Mea Culpa

Academic success is essential, and so, despite our schools’ best efforts to share the joys of creativity and artistic pursuits, families focus on school work, especially with these students who struggle more than most, investing in tutors and spending many hours studying, trying to keep up. I made this mistake with my own daughter.

I am an artist, so drawing and painting have always provided a refuge for me. Life’s challenges are easier to bear when a pencil and scrap of paper hold the possibility of a new world, a world where I am the creator. I can escape to a place where I’m not subject to the whims of people I don’t always understand.

My daughter, Kyrie, attended a school for children with learning disabilities, and we remember her time there fondly. However, I was so focused on her success in school that we spent hours each night and on weekends doing homework, throughout her elementary years and on into high school. Before she started school, Kyrie showed early artistic talent but once she started school, there was no time to spend on such frivolity, certainly not until she mastered her “real” subjects.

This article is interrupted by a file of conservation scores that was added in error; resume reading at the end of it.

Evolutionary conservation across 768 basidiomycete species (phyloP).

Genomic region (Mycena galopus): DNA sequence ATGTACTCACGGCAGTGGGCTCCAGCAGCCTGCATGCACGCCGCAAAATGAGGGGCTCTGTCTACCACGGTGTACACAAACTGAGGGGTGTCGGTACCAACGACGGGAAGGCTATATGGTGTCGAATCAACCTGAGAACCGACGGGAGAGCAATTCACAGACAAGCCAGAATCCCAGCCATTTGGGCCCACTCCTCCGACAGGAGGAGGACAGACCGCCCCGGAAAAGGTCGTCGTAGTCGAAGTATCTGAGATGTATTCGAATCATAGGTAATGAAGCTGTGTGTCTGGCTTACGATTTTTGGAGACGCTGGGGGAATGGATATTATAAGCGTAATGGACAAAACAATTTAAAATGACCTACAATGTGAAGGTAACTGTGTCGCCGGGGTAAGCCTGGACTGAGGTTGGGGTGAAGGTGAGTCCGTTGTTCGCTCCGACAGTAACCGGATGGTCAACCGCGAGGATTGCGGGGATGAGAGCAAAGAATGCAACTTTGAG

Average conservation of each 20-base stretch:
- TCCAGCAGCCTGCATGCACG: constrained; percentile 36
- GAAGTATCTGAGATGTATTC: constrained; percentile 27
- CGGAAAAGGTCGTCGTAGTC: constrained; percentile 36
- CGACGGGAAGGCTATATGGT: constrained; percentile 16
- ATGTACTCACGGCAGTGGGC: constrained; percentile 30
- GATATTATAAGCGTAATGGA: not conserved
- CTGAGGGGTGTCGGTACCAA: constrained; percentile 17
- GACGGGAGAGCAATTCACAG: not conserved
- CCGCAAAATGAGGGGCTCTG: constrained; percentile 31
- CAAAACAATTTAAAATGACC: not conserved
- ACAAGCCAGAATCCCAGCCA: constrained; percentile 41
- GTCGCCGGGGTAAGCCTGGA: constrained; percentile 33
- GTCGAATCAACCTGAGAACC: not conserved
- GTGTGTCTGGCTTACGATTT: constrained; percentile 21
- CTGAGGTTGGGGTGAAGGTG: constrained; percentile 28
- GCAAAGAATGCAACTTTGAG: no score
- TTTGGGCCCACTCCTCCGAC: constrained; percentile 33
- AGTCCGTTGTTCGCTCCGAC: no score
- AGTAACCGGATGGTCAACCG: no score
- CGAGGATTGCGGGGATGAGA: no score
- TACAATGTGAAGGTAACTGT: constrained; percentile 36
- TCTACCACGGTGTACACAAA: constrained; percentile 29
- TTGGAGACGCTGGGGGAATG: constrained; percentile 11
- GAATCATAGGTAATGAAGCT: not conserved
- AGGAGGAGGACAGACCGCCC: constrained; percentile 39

If I could go back and correct my mistake, I would never have focused so much on schoolwork. I would instead insist on time to explore and create, because these skills will serve Kyrie well wherever life takes her. We think, “They can always come back to art once they’ve finished school.” But these children may not have the necessary marks to enter a post-secondary arts program, and adult classes can be intimidating for a young adult without even experience acquired on their own.

I can’t go back in time, but I can help foster creativity and imagination in future generations. I do this as a volunteer with a wonderful organization, When We Play.